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POOL CLEANING IS THE TASK THAT one wants to think about the least when planning a pool, but one of the tasks that if poorly though out, could lead to dissatisfaction with the amount of labor required to clean the pool. Planning where your pool is located and how many overhanging trees or shrubs are in the yard will go a long way to making your life easier where it pertains to debris and detritus that finds it’s way into the pool. Your pool will need regular cleaning and brushing in order to keep the water sparkly clean, and there are a number of ways to accomplish this.

In Floor pool cleaners are a newer technology to hit the pool market, and promise to make life exceptionally easy for the pool owner. The basic premise with in floor pool cleaners is that a series of jets are embedded into the floor of the pool, all pointed towards the deep end. The jets pop up on a timed cycle, much like a sprinkler head, and shoot high pressure water down the surface of the bottom of the pool. This causes debris to be washed down to the bottom, where they are sucked up by a sump style system, and the way it’s supposed to work is that it’s an automatic process. In floor pool cleaners are really great in certain types of pools and not so great in others. A zero depth or beach entrance pool that slopes continuously down to the bottom represents the best case scenario for the in floor system, where it’s jets can push detritus all the way down. A complex pool shape with curves, rises, and undulating surfaces on the bottom represent the worst case, and owners will find they still have to undertake some form of manual cleaning to augment the in floor system. In a good setup, an in floor system results in a fairly maintenance free operation in which a strainer basked needs to be emptied from time to time.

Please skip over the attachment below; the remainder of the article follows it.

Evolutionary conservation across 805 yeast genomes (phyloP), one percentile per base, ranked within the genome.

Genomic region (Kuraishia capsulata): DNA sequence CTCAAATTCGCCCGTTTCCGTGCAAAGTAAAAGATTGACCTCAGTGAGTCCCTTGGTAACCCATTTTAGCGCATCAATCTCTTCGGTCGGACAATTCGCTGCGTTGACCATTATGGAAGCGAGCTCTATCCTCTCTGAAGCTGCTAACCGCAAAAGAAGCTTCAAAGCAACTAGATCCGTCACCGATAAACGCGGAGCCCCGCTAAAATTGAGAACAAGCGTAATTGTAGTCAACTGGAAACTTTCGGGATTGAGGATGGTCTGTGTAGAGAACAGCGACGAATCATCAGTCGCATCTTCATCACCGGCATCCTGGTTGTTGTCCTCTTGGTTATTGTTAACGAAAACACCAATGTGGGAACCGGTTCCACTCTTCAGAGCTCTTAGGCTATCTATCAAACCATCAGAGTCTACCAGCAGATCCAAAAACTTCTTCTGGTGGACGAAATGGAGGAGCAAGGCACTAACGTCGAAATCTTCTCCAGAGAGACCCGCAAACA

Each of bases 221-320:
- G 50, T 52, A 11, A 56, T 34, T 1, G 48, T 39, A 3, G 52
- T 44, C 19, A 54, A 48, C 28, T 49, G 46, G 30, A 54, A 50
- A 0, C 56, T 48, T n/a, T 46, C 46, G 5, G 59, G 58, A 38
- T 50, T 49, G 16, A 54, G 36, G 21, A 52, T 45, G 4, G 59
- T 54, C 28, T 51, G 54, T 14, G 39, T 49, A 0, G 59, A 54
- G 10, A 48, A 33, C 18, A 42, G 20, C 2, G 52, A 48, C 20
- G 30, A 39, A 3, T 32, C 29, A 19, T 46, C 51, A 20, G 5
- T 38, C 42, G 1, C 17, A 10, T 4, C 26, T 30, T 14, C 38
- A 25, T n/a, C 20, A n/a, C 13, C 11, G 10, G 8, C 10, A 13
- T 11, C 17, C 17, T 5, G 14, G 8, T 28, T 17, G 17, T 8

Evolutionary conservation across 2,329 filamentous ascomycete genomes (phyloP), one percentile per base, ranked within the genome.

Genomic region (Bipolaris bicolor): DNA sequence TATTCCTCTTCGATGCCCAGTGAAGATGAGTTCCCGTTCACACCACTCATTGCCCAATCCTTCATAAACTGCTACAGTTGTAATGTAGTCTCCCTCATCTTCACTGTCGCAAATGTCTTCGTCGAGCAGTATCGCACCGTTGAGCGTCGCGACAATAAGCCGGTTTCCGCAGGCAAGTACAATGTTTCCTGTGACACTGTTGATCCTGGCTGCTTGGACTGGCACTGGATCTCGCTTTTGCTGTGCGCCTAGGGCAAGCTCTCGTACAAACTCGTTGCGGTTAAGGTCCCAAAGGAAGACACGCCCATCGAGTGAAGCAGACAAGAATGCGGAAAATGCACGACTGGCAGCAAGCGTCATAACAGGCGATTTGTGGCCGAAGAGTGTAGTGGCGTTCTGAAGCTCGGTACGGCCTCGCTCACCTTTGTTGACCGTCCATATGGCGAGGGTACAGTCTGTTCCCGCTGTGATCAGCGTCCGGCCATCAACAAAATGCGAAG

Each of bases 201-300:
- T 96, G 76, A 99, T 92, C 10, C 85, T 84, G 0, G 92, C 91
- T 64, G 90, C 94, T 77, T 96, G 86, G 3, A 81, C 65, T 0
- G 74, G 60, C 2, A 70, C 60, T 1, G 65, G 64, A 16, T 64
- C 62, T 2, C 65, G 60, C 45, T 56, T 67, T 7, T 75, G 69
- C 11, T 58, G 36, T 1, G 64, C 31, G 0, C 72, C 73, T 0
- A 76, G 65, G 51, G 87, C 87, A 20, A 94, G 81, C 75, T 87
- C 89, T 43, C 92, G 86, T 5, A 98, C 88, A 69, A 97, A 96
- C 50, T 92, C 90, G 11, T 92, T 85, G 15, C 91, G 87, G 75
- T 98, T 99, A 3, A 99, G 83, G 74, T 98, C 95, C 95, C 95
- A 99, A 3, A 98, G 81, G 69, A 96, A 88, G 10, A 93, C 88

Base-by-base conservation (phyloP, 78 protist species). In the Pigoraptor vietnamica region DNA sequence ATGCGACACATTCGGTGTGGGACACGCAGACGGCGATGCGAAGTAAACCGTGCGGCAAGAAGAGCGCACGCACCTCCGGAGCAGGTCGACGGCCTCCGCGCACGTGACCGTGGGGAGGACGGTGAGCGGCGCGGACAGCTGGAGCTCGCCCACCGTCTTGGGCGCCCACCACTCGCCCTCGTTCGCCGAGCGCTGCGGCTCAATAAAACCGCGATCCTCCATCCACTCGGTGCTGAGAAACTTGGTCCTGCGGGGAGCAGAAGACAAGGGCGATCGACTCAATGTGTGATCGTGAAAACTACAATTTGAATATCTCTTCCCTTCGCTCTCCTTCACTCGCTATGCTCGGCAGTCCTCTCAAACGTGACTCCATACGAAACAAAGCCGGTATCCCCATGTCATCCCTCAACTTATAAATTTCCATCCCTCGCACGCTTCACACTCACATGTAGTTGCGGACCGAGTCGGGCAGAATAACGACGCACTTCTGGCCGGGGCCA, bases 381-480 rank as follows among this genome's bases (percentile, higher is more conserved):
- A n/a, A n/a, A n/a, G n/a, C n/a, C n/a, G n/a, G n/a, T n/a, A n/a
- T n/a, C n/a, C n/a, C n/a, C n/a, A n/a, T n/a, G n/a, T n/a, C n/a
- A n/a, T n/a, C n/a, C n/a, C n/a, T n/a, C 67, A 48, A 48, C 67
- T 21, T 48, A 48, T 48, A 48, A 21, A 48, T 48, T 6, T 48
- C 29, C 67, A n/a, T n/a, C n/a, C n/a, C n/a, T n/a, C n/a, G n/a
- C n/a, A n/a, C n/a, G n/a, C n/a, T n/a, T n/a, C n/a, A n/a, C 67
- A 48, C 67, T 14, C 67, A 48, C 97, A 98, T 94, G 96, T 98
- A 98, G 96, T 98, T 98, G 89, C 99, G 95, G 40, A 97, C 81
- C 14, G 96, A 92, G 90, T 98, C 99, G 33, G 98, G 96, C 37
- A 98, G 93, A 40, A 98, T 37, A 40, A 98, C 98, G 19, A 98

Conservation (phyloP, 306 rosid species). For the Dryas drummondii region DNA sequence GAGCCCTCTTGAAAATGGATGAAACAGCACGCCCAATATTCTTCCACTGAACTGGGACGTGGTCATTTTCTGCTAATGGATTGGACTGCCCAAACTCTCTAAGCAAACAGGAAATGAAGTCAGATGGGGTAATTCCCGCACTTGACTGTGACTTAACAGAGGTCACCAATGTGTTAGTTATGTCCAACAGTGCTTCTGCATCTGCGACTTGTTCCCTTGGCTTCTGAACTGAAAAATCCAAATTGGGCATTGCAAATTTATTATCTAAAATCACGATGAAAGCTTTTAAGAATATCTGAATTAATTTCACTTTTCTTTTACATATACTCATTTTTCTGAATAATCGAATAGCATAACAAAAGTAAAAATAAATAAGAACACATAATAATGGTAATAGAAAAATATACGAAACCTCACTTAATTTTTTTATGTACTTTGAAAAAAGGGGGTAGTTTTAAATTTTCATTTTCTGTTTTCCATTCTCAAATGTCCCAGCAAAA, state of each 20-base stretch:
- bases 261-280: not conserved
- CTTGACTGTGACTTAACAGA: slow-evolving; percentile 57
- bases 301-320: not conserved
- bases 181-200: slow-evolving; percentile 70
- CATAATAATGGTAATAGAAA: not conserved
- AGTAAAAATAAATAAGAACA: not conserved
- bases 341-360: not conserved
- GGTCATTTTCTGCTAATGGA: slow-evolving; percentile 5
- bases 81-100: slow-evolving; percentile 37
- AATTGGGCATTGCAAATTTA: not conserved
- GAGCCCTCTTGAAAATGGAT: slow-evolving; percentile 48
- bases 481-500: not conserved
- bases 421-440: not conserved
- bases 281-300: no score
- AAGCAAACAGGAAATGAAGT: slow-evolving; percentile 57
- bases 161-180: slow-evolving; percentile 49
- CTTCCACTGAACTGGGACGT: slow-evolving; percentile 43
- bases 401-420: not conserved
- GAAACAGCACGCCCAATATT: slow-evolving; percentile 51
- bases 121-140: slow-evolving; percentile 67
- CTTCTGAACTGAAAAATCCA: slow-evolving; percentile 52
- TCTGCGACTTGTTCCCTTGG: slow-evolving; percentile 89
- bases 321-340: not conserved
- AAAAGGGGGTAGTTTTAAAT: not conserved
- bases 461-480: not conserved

Suction pool cleaners range from a manually operated wand with a hose coming off of it that the owner uses to sweep and clean the pool all the way to what appears to be a robot swimming in the pool seemingly on autopilot. Suction pool cleaners of the “robot” variety are hooked up via vacuum hose to a wheeled device which runs when the pool pump runs. They lazily trace their way back and forth all day long, tirelessly sweeping the surface of the bottom. They do a fairly good job of it too, and as with in floor cleaners, if the shape of the pool is clear and obstruction free, it represents an ideal scenario for these little beasts. Disadvantages to these types of systems are the fact that the pool cleaner with all its hose sitting in the pool 24/7 is unsightly, and if swimmers want to enter the pool, the whole contraption will need to be removed. Another disadvantage is the fact that it’s an unintelligent system with a fixed trajectory and may result in problem spots where debris accumulates that the robot simply can’t reach.

Pressure side cleaners appear to be the same as suction cleaners, but their similarity ends in their appearance. They function by being hooked up to the pressure side, which powers them and runs a hydraulic system on board that also creates suction which grabs the debris. The advantages with these systems are that they better circulate the pool water being on the pressure side, and they collect their debris on board in a bag, meaning that they don’t send this debris back to the pool filters. They will also run even with the bag full, which is great if you’ve forgotten to empty it. They have the same disadvantages as suction cleaners in that they must be in a pool conducive to that sort of cleaning, and also are an unsightly contraption always in the pool.

Whichever method you choose, sit back, pour a drink, and recline on your chair poolside while your technology handles the pool cleaning for you.

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